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St. Paul's at Rome

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TRIUMPH IN DEATH. high tides in 1861, viz., on February 25, the very small proportion of good penmen

March 26, April 24, September 4, October those are in the community, inasmuch as The power of Christian Faith, and the sweet 4, and November 24.

it leaves the acquisition of an easy and elinfluences of religion in the soul, were recentl

egant chirography to the fortuitous outstrikiogly exbiblied in the triumphant death of Mies Ellen Marsh, who died at Indian Orcharil, Mass.,

Dimensioms or THE PRINCIPLE EURO- workings of each individuai's personal in.

stincts or talents at imitation. The ManApril ::7th 1860, of consumption. Her last words PEAN CHURCHES:-The Roman Advertiswere “Can this be death / Beautiful, Beautiful I er, in an article compiled to show the im- ual whose title is given above, aims at a Death's Angel approaches ! No terror be brings, possibility of Saint Peter's, at Rome, tie. thorongh remedy of this defective mode of For a halo of glory encircles his wings!

ing ever crowded, gives some curious sta- teaching, by offering in its stead a rethoOb, sweet as a seraph's the smile on his brow,

tistics as to the comparative capacity of

dized series of rules, which together lift Asbis touch breaks the felters that bind me be low.

the most celebrated churches in Europe.

the art of penmanship out of the sphere of Oh, beautiful, beautiful! Beaming wit:: love,

We add a column, exhibiting the number mere empiricism, and place it on the basis

of a fixed science, which all may acquire Sweet faces angelic look down from above, of square yards :—“Those who attended While borne on swis pin ions surpassingly bright, at St. Peter's during the quyust ceremo- by a little study and praetice. The author Descend lovely spirits to gladden my sigbt. nies of Christmas Day might perhaps, bas shown among other things, that all

has thoroughly analyized the subject, and

bave imagined that temple-in all parts Oh, beautiful, beautiful! Glorious day

the letters, both af tbe upper and lower Now bursts on my vision as earth fades away!

opened to the public during the function My spirit entranced with ecstatic delight, -as much crowded as possible. To show case alphabets, spring from five elements Is soaring, in triumph in rapturous light !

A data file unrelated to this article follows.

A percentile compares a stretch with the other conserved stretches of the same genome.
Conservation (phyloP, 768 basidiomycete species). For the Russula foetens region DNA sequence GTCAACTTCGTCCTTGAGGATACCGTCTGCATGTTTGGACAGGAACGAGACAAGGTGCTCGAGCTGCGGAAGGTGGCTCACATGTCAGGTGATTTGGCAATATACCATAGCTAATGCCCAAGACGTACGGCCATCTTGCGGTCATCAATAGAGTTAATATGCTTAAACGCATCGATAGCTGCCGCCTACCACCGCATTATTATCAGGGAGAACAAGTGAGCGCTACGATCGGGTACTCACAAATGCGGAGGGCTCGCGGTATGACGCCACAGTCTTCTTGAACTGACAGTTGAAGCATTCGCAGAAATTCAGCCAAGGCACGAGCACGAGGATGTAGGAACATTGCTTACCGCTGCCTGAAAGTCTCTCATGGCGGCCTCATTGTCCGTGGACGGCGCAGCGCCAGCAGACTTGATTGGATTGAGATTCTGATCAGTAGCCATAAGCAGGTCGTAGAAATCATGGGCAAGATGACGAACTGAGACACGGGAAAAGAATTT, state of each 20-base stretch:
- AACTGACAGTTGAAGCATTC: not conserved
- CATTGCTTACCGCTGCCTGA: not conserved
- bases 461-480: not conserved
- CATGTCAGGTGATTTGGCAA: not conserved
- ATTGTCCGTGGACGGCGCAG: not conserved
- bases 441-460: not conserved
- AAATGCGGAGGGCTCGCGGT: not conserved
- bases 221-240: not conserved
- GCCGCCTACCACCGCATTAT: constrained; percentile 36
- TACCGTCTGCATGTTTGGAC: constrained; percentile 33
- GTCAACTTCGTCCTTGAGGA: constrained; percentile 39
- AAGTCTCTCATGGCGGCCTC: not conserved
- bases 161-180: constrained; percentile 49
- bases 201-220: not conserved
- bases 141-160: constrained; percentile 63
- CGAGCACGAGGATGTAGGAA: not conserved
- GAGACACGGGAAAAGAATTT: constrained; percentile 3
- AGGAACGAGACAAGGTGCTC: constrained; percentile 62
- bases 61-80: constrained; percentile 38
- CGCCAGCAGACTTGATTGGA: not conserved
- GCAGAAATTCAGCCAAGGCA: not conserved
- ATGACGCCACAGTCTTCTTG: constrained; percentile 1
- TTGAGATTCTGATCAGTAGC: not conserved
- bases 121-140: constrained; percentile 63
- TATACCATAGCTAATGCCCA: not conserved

the impossibility of St. Peter's ever being

or movements, which elements or move

ments, become the first copies for the pu

crowded, we annex the following statistics Oh, beautiful, beautiful! Heaven draws near! Its ravishing music now breaks on my ear!

of its capabilities, as compared with other pil to practice from. The pupil simply

by reading and understanding the “PenHow it thrills my rapt soul with the glorious theme-great churches, allowing four persons to

man's Manual,” becomes a good judge and The song of redemption the praise of the Lamb. every quadrate meter (square yard :)

able critic of writing. This fact alone is

Persons. Sq.yds. Oh, beautiful, beautiful! Jesus I see

St. Peter's.....

..54,000 13,500

one of the strongest and most conclusive My precious Redeemer, who suffered for me!

Milan Cathedral...... ..37,000 9,250 proofs of the superiority of the system He smiles-he invites me, he calls me away!

.32,000 8,000 over all others, and we believe that we come, dearest Savior ! nor longer delay.

St. Paul's at London.....

.......25,600

6,400

can give no better advice to those who St. Petronio, at Bologna..........24.400

6,100 Oh, beautiful, beautiful! Home of the blest !

wish to become good penmen, then to purFlorence Cathedral........... .24,300 6,075 My soul how it pants for its heavenly rest !

24,000 Antwerp Cathedral...

6,000

chase this " Manual," and carefully study Brigbt ange is surround me! They bear me above,

St. Sophia's, Constantinople......23 000 3,750 it. We should be glad to see it introducTo drink of the fulness of Infinite Love,

St. Jobn, Lutheran.....

.22,900 5,725 ed in all of our public schools, and respect

Notre Dame, at Paris.............21,000 5,250 Oh, beautiful, beautiful! mansions of peace! Pisa Cathedral.......

fully beg leave to call the attention of the

..13,000 3,260
Where never ihe songs of the ransomed shall cease, St. Stephen's, at Vienna..........12,400 3.100 proper officers thereto.
Where anthems of praise the glad chorus shall swell St. Dominic's, at Bologna....i ..12,000 3,000
My glorified spirit forever shall dwell.